After repeated rebuffs, Charter Communications on Monday went straight to Time Warner Cable shareholders with a fresh $61 billion cash-and-stock bid in hopes of pressuring executives to restart negotiations.
The threat of a proxy battle, however, was immediately dismissed by top executives of Time Warner Cable, which said the offer was still too low for the nation’s second-largest cable operator.
The prolonged merger battle has until now been largely negotiated in secret, with executives flying back and forth to hash out financial details. But they were at a stalemate over the final price tag, which Time Warner Cable said is about $30 a share too low. The fierce negotiations revealed a scramble by the industry’s biggest companies to gain stronger footholds in a dramatically transforming television business.
Cable firms have lost television subscribers to cheaper or free Internet services such as Hulu and Netflix. Time Warner Cable announced last month that it lost 215,000 video subscribers in the fourth quarter of 2013 but added 55,000 broadband Internet subscribers.
Analysts say the greatest value for cable companies in future years is their growing broadband businesses. Charter has said it wants to bulk up to better compete with competitors. Cable giants such as Comcast and Time Warner Cable have virtual monopolies on the last-mile pipes that feed Internet service into American homes. Most of their revenues still come from television subscribers. By combining forces with Time Warner Cable, Charter can better negotiate for lower programming rates from media companies such as NBC Universal, Viacom and Walt Disney, which owns ABC, analysts say.
Charter’s proposed stock-and-cash bid is at around the stock market valuation of Time Warner Cable, which closed Monday at $132.40 a share, down 0.7 percent.
“Because Time Warner Cable’s stock has run up on widespread shareholder endorsement of a deal to the point where the premium is already reflected in the share price, Time Warner Cable’s response led Charter to determine there is no genuine intent from Time Warner Cable’s management and board of directors to engage in a merger agreement, and that it is prudent to bring the matter to shareholders directly,” Charter said in a statement.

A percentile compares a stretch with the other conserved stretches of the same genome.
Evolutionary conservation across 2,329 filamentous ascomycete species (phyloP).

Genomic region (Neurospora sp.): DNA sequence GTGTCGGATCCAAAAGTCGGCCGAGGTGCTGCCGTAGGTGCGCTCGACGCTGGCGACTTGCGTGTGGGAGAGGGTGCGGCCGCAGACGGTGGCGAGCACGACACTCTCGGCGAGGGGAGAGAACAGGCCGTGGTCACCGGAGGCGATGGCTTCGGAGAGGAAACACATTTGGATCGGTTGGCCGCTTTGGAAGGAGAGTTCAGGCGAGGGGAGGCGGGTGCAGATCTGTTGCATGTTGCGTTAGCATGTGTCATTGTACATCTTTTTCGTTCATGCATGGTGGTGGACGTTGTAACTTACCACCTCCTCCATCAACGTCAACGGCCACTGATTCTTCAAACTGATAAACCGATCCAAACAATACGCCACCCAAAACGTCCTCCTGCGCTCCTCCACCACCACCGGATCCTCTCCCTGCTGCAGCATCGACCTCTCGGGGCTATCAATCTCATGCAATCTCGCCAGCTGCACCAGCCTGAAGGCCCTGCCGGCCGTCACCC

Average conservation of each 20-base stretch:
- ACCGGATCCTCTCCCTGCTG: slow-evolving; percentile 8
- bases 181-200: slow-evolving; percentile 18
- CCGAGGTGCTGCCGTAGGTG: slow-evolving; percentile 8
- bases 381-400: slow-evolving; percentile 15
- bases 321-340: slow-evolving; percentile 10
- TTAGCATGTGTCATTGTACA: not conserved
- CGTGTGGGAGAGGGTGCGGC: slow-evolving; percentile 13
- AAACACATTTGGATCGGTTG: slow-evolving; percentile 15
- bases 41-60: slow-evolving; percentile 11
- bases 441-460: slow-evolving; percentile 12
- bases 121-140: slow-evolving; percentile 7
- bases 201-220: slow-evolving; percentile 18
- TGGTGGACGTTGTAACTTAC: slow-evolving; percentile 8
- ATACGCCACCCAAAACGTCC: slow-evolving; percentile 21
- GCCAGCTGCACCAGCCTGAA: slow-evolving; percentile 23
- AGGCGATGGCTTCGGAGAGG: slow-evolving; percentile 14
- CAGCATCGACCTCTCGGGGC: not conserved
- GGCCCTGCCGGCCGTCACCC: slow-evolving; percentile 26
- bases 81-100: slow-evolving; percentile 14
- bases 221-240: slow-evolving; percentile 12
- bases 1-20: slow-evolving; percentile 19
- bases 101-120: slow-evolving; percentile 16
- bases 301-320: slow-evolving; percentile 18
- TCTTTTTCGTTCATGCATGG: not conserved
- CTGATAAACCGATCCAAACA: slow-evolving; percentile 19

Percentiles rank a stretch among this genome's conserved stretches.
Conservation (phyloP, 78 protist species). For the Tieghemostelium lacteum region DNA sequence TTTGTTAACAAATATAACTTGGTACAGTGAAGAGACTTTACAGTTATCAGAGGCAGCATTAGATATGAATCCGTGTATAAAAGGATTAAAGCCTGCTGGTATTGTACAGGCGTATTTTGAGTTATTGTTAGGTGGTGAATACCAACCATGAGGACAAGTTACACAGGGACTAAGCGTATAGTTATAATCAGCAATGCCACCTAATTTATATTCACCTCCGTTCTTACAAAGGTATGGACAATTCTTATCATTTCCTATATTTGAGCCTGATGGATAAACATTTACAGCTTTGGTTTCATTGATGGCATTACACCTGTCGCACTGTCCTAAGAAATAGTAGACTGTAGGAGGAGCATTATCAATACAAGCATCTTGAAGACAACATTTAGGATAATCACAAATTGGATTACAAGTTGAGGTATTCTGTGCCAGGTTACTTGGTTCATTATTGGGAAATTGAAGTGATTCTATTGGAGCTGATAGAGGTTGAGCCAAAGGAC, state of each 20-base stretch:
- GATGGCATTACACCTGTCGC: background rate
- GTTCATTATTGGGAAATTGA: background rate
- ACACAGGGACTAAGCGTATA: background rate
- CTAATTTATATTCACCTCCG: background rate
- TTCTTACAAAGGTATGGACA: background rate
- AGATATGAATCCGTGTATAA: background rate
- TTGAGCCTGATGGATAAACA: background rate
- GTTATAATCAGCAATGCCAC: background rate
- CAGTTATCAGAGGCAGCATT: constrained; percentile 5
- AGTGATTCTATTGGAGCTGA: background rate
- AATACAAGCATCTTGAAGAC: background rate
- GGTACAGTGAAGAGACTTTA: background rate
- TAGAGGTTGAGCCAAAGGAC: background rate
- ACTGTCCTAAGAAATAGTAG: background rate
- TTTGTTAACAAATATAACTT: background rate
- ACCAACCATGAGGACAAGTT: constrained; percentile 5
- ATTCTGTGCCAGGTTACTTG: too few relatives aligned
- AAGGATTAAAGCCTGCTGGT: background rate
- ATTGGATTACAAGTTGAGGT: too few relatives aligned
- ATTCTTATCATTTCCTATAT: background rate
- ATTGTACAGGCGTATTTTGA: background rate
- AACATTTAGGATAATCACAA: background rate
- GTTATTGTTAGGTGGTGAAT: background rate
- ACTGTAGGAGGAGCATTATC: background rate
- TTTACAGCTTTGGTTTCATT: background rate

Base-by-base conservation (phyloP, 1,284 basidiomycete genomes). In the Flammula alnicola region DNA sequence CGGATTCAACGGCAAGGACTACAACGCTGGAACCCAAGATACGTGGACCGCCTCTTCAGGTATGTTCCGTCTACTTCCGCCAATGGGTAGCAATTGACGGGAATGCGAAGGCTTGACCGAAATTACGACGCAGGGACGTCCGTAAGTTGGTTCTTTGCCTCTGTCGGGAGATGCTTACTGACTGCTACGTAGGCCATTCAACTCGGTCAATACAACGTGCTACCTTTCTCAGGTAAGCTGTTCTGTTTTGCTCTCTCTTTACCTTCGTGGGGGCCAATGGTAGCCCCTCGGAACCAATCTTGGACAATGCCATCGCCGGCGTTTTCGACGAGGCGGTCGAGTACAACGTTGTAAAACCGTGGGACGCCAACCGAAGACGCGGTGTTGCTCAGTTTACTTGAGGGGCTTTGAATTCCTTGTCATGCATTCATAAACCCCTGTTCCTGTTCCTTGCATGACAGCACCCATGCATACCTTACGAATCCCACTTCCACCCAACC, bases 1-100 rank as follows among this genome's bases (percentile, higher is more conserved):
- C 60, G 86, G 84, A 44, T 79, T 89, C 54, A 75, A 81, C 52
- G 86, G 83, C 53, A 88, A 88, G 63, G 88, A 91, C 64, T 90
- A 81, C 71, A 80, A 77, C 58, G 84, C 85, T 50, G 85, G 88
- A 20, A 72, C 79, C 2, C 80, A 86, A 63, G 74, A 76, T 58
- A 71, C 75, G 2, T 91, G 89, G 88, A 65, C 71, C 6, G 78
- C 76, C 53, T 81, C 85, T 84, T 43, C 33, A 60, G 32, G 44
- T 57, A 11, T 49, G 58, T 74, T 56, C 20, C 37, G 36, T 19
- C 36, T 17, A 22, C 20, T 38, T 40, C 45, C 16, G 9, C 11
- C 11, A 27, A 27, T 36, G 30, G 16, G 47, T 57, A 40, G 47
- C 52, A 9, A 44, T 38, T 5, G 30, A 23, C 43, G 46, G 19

Time Warner Cable serves the New York tri-state area. Charter, based in Stamford, Conn., is majority-owned by Liberty Media and serves 29 states including California and parts of the Midwest and South.
Time Warner Cable said Monday that its board immediately rejected the new offer. “Charter’s latest proposal is a non-starter,” chief executive Rob Marcus said in a statement.
“Charter’s latest proposal is a non-starter,” said Time Warner Cable Chief Executive Officer Rob Marcus in a statement. “Indeed, our high-quality assets, unique scale, synergy potential, growth opportunities and strong financial position should command a premium valuation compared to precedent transactions, not the discount offered by Charter.”
Charter chief executive Tom Rutledge on Monday wrote to Marcus informing him of the company’s new offer to shareholders but saying he prefers that the executives restart negotiations instead.
Charter said it already has the financing in line to complete its offer of $61 billion. Charter will hold a call with shareholders Tuesday afternoon to discuss the bid.
“The financing to complete this transaction is fully negotiated, and we can be in a position to sign commitment letters in a matter of days,” Rutledge told Marcus.
Analysts say the deal wouldn’t be blocked by regulators because the companies don’t serve overlapping regions. Comcast and Cox Communications may also be interested in acquiring all or portions of Time Warner Cable, analysts have speculated. It would be more difficult for Comcast to gain the blessing of regulators for another merger because it closed a mega media acquisition of NBC Universal just three years ago.
“We doubt the FCC [Federal Communications Commission] or DOJ [Justice Department] would be troubled by the merger of Charter and Time Warner Cable, or any two pure cable operators,” said Paul Gallant, an analyst at Guggenheim Securities wrote in a research note. “The reason is they don’t compete with each other, so there is no loss of competition in the pay TV or broadband markets.”
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